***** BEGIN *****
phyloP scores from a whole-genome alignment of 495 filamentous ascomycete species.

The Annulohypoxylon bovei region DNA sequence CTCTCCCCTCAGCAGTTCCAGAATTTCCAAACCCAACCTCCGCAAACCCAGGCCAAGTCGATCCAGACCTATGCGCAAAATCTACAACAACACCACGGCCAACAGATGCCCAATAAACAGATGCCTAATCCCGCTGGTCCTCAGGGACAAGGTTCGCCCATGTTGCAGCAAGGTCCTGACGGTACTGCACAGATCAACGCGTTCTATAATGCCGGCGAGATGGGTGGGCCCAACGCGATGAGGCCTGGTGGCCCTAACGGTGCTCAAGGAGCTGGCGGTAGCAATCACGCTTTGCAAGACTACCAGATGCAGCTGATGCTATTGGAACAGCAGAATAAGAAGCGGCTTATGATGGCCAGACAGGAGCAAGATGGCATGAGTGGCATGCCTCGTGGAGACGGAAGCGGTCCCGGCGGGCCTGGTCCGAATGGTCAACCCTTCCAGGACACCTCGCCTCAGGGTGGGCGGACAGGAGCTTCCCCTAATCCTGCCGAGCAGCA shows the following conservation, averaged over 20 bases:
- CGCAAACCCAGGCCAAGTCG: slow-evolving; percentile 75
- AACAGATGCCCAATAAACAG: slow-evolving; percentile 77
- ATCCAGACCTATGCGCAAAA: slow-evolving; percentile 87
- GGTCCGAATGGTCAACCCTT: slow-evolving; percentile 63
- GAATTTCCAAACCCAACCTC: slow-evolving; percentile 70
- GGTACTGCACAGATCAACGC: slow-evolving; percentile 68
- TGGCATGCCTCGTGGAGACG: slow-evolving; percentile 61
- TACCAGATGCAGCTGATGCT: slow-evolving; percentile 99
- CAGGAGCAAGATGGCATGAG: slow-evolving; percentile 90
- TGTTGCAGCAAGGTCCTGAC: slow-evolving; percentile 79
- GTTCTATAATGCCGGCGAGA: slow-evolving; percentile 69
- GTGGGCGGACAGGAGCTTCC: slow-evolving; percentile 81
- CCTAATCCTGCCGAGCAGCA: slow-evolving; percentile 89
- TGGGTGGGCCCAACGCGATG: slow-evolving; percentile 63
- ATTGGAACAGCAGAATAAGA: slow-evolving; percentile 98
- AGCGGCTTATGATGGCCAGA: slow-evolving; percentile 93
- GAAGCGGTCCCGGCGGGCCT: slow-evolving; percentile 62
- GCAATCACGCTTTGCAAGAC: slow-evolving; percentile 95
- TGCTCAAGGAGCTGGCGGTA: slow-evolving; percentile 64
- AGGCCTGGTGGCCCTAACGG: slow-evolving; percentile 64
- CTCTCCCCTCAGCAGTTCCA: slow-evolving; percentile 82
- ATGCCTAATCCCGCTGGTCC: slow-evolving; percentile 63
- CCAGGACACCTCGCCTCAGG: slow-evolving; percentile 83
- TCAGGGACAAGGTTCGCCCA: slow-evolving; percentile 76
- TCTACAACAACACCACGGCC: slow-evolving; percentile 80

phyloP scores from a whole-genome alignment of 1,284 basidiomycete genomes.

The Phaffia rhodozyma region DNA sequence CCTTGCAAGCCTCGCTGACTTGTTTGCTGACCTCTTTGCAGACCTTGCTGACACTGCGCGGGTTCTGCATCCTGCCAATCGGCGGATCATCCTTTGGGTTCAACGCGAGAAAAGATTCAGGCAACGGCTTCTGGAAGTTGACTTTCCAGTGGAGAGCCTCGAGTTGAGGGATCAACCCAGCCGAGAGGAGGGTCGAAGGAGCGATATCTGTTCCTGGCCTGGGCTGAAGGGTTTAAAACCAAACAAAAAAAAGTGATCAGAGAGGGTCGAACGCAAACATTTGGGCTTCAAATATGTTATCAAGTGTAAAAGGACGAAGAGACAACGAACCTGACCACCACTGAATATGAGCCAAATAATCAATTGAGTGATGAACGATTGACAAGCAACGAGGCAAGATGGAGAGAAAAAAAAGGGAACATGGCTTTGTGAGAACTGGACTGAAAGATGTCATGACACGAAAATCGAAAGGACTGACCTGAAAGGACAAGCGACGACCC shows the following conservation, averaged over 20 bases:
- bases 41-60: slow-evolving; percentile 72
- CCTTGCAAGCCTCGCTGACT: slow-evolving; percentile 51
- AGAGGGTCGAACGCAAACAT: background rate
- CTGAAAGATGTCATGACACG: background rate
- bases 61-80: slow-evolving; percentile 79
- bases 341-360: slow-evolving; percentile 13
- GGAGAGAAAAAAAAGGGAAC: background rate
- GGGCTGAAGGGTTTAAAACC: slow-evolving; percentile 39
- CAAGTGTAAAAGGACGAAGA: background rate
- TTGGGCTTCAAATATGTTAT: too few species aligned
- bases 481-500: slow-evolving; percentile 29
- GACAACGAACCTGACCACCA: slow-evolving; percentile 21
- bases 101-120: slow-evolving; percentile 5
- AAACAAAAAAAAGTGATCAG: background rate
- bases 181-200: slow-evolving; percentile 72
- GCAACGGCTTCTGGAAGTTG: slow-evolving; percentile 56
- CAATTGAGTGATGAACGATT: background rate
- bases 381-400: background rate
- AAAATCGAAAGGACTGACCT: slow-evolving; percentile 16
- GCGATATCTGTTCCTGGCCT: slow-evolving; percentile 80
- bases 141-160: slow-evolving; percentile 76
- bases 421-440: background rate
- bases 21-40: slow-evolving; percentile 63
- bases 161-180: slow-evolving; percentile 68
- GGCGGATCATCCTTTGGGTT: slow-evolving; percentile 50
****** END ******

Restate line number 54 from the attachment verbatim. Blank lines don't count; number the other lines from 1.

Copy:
- GGCGGATCATCCTTTGGGTT: slow-evolving; percentile 50